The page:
Advisors and the stock market are worse than Vegas…you will lose 100% every time, plus your dignity and your trust in real human beings. Do yourself a favor and invest in a cemetery plot because you’ll be needing it after being ADVISED by this unprofessional ilk.

  4. objective third party..hahahah

    Apr 9 2008

    JK says: objective third party. I wet myself laughing on this one> I can’t stop laughing…stop it!

    Objective third party…then who is the second objective party,,,the company and product you are flogging to the first objective party..that would be me! Ahh, where is the objectvity? What great knowledge do you possess to handle my money?

    You say you are a Certified Financial Planner. I am not impressed. Interestingly, you didn’t say PROFESSIONAL. Why not? I see very little difference between your sales and that of the very loud Billy Mays (Oxyclean). Perhaps we should use Billy’s product to clean up the financial mess caused in the past, present and certainly the financial future.

  5. MIchael J. Norris

    Apr 20 2008

    Hello, Ellen. You and I met at the Cartier conference many years ago and I am sure that you will recall the tirade that I went on over the ridiculous service that we received on our skull-crushingly expensive Sony DVD and TV.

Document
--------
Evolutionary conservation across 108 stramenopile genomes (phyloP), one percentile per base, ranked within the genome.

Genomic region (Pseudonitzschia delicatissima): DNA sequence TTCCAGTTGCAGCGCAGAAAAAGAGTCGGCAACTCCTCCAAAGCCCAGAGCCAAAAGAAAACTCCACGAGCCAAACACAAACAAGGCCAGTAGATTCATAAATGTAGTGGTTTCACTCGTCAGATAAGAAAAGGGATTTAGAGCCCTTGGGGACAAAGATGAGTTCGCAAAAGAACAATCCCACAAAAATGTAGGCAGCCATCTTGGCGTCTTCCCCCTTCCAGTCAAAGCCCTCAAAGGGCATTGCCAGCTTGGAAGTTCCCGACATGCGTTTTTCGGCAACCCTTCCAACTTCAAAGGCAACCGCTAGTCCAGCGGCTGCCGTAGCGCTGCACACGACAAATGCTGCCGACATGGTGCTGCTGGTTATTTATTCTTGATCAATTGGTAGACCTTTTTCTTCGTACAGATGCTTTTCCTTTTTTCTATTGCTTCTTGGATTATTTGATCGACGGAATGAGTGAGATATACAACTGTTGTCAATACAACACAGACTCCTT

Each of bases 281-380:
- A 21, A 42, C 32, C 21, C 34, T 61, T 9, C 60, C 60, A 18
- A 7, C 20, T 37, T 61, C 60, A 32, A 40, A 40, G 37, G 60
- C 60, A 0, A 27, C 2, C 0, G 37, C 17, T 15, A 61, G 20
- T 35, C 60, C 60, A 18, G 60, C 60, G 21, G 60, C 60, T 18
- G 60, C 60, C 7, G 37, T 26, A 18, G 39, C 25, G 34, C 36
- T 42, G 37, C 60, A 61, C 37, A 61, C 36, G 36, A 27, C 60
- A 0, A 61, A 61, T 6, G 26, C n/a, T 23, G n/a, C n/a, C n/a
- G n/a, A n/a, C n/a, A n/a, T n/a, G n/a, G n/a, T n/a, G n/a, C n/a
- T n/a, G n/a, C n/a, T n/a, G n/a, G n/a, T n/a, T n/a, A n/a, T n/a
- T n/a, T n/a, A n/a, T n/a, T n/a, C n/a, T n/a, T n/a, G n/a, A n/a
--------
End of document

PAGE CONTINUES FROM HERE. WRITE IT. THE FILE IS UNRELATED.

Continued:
I should say at the outset that I am on the distribution side of the industry and am head of compliance at a small MFDA-governed boutique. To sing our praises for a moment, we are rare if not unique in that we have no sales quotas and have been known to fire reps who push product on unsuitable investors. Mercifully, the type of person that we attract tends to be more concerned with serving than pushing the highest paying product.

    I am writing you today prompted by your Star article about doing it yourself. I do agree with several of the points made, but wanted to pick you up on a few: